I started writing this when I was 28, so I was very much the Will Bloom character. My father had passed away a few years before that, and I deliberately made the Will character my age and the Edward character my dad’s age. Over 14 or 15 years of working on it, I got married to my husband and had a kid who’s now 8 years old. I’ve become much more sympathetic to the parental side of things. The relationship between parents and children is a difficult one, because essentially it’s like this big lottery that happens, and you’re assigned to a family. There’s this pressure to have this amazing relationship that’s actually sometimes a difficult one.
You’ve said that when you first wrote the screenplay, you had an inkling it could be a musical. Why didn’t the film go in that direction?
When you look at the stories Edward tells, they’re larger than life. In fact, in the movie version I wrote one musical number, and I think if I had more courage, I would have tried to write a lot more songs. Edward Bloom is a storyteller, and it’s a very natural transition from telling stories to singing songs. I loved the movie, but had a couple of frustrations. Because film is so literal, we had to use two actors to divide the role of Edward Bloom into a young version, played by Ewan McGregor, and the older version, played by Albert Finney. They’re both terrific, but you do associate the role with two different people. On stage we could do it with one person.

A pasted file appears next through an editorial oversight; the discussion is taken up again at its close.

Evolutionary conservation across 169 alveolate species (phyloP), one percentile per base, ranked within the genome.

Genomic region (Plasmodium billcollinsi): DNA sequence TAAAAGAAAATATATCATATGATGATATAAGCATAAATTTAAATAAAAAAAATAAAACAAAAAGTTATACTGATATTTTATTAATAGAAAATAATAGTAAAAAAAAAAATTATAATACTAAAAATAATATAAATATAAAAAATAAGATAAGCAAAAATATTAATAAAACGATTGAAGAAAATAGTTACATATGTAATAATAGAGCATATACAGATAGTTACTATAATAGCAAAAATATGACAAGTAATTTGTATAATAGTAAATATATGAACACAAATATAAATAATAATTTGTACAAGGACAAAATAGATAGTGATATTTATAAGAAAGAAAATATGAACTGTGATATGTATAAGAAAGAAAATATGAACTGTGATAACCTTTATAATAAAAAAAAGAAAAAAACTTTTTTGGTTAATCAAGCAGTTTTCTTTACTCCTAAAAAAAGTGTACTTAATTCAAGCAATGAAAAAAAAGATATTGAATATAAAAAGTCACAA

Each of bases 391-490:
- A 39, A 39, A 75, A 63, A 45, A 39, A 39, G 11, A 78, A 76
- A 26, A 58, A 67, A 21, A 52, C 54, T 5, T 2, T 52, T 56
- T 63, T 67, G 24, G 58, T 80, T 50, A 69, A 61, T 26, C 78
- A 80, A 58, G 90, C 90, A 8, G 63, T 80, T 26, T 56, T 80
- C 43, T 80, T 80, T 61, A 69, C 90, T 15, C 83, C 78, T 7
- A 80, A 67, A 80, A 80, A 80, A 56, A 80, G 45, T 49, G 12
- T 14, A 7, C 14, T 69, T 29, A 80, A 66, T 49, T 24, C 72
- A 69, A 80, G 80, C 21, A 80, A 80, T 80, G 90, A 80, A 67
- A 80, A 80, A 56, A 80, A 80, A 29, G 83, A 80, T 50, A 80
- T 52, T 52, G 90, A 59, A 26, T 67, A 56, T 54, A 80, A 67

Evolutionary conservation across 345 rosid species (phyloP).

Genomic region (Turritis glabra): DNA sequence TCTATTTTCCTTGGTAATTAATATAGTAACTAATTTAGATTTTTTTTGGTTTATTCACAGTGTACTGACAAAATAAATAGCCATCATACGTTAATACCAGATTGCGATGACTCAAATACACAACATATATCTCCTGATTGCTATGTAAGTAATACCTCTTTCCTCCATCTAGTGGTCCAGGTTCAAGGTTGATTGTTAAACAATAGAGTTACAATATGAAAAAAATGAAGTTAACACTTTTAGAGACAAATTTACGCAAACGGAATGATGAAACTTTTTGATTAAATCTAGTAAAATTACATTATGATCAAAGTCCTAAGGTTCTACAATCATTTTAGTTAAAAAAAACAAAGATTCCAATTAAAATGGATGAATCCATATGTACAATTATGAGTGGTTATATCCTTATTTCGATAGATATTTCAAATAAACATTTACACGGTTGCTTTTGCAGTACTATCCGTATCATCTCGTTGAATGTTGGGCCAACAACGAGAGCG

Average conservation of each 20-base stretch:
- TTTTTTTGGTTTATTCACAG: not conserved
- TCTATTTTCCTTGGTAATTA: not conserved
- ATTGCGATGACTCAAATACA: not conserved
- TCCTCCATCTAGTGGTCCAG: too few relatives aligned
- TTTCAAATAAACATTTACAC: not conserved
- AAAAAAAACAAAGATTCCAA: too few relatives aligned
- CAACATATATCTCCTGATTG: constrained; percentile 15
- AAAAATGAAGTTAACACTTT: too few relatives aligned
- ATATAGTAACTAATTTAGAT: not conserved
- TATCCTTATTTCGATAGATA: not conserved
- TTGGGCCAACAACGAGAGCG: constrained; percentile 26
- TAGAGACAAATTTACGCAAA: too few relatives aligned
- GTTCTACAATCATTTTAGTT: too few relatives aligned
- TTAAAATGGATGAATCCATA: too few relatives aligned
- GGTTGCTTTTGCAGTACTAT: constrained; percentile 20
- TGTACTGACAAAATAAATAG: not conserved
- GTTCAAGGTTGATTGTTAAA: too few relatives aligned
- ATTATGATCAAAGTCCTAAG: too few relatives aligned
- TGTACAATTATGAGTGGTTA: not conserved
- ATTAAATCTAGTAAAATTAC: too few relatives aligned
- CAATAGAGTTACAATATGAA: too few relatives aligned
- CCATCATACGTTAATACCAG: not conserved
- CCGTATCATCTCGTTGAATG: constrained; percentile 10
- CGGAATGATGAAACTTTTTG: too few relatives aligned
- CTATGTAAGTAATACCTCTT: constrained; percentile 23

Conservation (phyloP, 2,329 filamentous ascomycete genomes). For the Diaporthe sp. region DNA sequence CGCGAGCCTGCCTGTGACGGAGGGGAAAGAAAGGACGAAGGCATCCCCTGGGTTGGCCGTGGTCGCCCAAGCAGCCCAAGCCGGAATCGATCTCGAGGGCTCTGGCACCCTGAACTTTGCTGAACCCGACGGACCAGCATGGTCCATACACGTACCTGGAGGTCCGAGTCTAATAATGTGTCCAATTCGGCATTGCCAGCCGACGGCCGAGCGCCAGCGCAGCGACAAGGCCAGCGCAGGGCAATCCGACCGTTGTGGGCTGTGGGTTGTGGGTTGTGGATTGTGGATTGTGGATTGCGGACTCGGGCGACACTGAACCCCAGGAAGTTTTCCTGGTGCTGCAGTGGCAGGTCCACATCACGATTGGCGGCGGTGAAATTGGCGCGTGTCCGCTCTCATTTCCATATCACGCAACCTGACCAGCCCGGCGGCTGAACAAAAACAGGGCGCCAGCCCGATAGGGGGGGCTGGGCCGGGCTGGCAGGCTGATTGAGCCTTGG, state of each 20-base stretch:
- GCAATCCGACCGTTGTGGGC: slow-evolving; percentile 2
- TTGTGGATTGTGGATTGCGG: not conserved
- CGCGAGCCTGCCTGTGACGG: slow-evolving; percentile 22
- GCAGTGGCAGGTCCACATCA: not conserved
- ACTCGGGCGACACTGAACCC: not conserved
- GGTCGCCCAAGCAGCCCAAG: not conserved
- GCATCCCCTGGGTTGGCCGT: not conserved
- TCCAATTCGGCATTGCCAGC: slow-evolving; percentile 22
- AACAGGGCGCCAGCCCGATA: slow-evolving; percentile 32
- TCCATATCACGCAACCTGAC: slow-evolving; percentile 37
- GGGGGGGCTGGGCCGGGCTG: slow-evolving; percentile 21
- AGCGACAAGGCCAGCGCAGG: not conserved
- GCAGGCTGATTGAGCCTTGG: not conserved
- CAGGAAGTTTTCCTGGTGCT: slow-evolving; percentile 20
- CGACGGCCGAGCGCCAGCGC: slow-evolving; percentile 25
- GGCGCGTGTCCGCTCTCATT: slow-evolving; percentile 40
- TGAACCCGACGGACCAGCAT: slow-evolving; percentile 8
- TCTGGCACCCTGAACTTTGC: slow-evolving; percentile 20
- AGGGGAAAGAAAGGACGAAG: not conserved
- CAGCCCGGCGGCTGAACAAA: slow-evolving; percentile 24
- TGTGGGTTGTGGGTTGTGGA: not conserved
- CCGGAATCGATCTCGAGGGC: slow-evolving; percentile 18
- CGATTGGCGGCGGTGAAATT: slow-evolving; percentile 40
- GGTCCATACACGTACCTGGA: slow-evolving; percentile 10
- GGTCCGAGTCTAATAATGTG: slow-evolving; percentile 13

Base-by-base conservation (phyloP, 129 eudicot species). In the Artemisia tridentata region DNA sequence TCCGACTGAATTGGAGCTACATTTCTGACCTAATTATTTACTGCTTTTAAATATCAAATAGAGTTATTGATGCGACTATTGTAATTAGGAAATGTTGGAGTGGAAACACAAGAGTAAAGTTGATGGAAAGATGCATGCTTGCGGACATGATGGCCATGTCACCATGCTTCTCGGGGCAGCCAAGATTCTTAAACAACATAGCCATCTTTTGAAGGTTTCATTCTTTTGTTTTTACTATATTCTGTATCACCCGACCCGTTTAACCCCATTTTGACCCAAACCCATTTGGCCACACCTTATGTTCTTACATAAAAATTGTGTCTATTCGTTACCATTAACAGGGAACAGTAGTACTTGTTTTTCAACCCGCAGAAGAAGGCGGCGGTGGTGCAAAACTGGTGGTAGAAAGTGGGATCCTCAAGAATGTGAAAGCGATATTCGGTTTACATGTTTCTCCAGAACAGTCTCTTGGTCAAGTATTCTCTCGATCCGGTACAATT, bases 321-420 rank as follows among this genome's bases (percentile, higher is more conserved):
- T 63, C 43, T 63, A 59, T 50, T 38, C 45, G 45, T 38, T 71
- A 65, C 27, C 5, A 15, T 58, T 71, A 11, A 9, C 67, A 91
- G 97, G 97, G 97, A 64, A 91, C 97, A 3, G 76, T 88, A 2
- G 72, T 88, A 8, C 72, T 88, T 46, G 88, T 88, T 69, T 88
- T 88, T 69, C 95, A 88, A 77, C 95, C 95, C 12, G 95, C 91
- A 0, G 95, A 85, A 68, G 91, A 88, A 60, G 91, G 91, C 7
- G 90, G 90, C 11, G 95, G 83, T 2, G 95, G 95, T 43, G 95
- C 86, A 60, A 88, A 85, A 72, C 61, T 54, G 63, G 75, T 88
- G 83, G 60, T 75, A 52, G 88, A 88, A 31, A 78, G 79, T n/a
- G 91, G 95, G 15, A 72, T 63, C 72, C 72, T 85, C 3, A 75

Was there discussion about the original cast coming to Broadway?
Ewan McGregor is fantastic, and he’s a really great singer. We ultimately had to decide about who was the right person to do this eight times a week on Broadway. It had to be a Broadway person. It’s an incredibly difficult role. It’s like being a professional athlete. You look at what Norbert and Kate have to do as far as dancing and singing and doing it again and again. It’s a skill set you don’t find really outside of the theater.
What, to you, is the big idea behind Big Fish?
It’s an intersection between two big themes, which are fatherhood—what does it mean to be a father, have a father, and become a father—and mortality, which is, to what degree can you shape the story of your life as you approach its end? Those are what Edward and Will wrestle with over the course of the story.